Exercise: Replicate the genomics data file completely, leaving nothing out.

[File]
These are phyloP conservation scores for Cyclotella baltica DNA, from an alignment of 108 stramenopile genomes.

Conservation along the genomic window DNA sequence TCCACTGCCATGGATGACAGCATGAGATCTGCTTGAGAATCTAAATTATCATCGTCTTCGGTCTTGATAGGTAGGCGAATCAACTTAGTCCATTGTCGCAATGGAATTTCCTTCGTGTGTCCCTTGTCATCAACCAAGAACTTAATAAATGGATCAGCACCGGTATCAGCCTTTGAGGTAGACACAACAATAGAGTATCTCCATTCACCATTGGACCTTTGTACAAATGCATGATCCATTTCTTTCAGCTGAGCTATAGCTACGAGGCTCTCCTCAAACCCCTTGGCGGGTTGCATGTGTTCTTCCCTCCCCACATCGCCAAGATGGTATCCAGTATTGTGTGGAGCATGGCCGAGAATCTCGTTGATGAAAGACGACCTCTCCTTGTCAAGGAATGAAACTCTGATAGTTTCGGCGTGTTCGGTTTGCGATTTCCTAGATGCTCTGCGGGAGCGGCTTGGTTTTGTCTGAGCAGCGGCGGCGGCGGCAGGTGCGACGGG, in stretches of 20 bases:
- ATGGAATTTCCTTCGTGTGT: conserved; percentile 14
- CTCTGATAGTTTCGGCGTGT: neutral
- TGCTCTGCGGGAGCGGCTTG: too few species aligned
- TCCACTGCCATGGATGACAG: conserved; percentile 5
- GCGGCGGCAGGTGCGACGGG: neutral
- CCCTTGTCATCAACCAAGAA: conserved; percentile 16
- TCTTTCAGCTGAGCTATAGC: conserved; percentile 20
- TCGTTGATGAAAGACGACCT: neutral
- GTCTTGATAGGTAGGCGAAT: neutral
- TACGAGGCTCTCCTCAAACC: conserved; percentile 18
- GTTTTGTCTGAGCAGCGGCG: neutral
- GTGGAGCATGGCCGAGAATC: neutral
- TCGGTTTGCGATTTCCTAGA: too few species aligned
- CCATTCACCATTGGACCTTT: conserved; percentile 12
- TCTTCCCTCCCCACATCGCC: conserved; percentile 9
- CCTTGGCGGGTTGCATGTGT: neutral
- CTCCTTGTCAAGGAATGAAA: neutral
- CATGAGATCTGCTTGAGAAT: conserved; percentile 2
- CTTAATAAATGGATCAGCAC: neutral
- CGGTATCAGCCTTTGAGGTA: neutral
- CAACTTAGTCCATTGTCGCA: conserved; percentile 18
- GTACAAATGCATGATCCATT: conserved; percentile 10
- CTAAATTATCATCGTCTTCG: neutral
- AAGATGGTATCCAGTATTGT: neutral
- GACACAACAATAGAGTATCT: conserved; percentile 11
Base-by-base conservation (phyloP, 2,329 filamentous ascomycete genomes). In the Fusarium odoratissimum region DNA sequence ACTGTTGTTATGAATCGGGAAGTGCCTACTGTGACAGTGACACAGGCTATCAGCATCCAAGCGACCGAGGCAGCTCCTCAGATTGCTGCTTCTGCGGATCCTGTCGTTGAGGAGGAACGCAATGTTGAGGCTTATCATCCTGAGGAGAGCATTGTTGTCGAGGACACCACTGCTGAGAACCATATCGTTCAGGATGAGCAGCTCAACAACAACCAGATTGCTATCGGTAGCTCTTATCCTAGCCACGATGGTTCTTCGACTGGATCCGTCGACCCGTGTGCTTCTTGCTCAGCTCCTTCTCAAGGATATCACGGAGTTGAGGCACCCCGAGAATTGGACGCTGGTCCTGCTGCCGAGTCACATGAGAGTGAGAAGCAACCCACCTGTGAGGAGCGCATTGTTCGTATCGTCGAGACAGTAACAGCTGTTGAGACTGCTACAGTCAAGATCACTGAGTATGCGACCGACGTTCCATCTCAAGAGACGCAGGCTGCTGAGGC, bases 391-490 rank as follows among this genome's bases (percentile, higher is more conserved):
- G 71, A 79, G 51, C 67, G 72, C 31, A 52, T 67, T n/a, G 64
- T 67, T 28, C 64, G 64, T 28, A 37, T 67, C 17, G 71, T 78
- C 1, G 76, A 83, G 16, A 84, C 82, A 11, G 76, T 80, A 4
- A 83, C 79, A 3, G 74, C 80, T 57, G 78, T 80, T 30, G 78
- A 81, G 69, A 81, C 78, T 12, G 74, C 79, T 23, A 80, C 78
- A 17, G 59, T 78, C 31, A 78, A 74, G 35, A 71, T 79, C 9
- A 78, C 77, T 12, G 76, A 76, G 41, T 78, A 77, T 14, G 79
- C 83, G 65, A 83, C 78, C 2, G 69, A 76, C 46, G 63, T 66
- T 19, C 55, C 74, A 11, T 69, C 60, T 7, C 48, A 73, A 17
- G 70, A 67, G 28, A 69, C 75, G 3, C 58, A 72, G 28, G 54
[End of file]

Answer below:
These are phyloP conservation scores for Cyclotella baltica DNA, from an alignment of 108 stramenopile genomes.

Conservation along the genomic window DNA sequence TCCACTGCCATGGATGACAGCATGAGATCTGCTTGAGAATCTAAATTATCATCGTCTTCGGTCTTGATAGGTAGGCGAATCAACTTAGTCCATTGTCGCAATGGAATTTCCTTCGTGTGTCCCTTGTCATCAACCAAGAACTTAATAAATGGATCAGCACCGGTATCAGCCTTTGAGGTAGACACAACAATAGAGTATCTCCATTCACCATTGGACCTTTGTACAAATGCATGATCCATTTCTTTCAGCTGAGCTATAGCTACGAGGCTCTCCTCAAACCCCTTGGCGGGTTGCATGTGTTCTTCCCTCCCCACATCGCCAAGATGGTATCCAGTATTGTGTGGAGCATGGCCGAGAATCTCGTTGATGAAAGACGACCTCTCCTTGTCAAGGAATGAAACTCTGATAGTTTCGGCGTGTTCGGTTTGCGATTTCCTAGATGCTCTGCGGGAGCGGCTTGGTTTTGTCTGAGCAGCGGCGGCGGCGGCAGGTGCGACGGG, in stretches of 20 bases:
- ATGGAATTTCCTTCGTGTGT: conserved; percentile 14
- CTCTGATAGTTTCGGCGTGT: neutral
- TGCTCTGCGGGAGCGGCTTG: too few species aligned
- TCCACTGCCATGGATGACAG: conserved; percentile 5
- GCGGCGGCAGGTGCGACGGG: neutral
- CCCTTGTCATCAACCAAGAA: conserved; percentile 16
- TCTTTCAGCTGAGCTATAGC: conserved; percentile 20
- TCGTTGATGAAAGACGACCT: neutral
- GTCTTGATAGGTAGGCGAAT: neutral
- TACGAGGCTCTCCTCAAACC: conserved; percentile 18
- GTTTTGTCTGAGCAGCGGCG: neutral
- GTGGAGCATGGCCGAGAATC: neutral
- TCGGTTTGCGATTTCCTAGA: too few species aligned
- CCATTCACCATTGGACCTTT: conserved; percentile 12
- TCTTCCCTCCCCACATCGCC: conserved; percentile 9
- CCTTGGCGGGTTGCATGTGT: neutral
- CTCCTTGTCAAGGAATGAAA: neutral
- CATGAGATCTGCTTGAGAAT: conserved; percentile 2
- CTTAATAAATGGATCAGCAC: neutral
- CGGTATCAGCCTTTGAGGTA: neutral
- CAACTTAGTCCATTGTCGCA: conserved; percentile 18
- GTACAAATGCATGATCCATT: conserved; percentile 10
- CTAAATTATCATCGTCTTCG: neutral
- AAGATGGTATCCAGTATTGT: neutral
- GACACAACAATAGAGTATCT: conserved; percentile 11
Base-by-base conservation (phyloP, 2,329 filamentous ascomycete genomes). In the Fusarium odoratissimum region DNA sequence ACTGTTGTTATGAATCGGGAAGTGCCTACTGTGACAGTGACACAGGCTATCAGCATCCAAGCGACCGAGGCAGCTCCTCAGATTGCTGCTTCTGCGGATCCTGTCGTTGAGGAGGAACGCAATGTTGAGGCTTATCATCCTGAGGAGAGCATTGTTGTCGAGGACACCACTGCTGAGAACCATATCGTTCAGGATGAGCAGCTCAACAACAACCAGATTGCTATCGGTAGCTCTTATCCTAGCCACGATGGTTCTTCGACTGGATCCGTCGACCCGTGTGCTTCTTGCTCAGCTCCTTCTCAAGGATATCACGGAGTTGAGGCACCCCGAGAATTGGACGCTGGTCCTGCTGCCGAGTCACATGAGAGTGAGAAGCAACCCACCTGTGAGGAGCGCATTGTTCGTATCGTCGAGACAGTAACAGCTGTTGAGACTGCTACAGTCAAGATCACTGAGTATGCGACCGACGTTCCATCTCAAGAGACGCAGGCTGCTGAGGC, bases 391-490 rank as follows among this genome's bases (percentile, higher is more conserved):
- G 71, A 79, G 51, C 67, G 72, C 31, A 52, T 67, T n/a, G 64
- T 67, T 28, C 64, G 64, T 28, A 37, T 67, C 17, G 71, T 78
- C 1, G 76, A 83, G 16, A 84, C 82, A 11, G 76, T 80, A 4
- A 83, C 79, A 3, G 74, C 80, T 57, G 78, T 80, T 30, G 78
- A 81, G 69, A 81, C 78, T 12, G 74, C 79, T 23, A 80, C 78
- A 17, G 59, T 78, C 31, A 78, A 74, G 35, A 71, T 79, C 9
- A 78, C 77, T 12, G 76, A 76, G 41, T 78, A 77, T 14, G 79
- C 83, G 65, A 83, C 78, C 2, G 69, A 76, C 46, G 63, T 66
- T 19, C 55, C 74, A 11, T 69, C 60, T 7, C 48, A 73, A 17
- G 70, A 67, G 28, A 69, C 75, G 3, C 58, A 72, G 28, G 54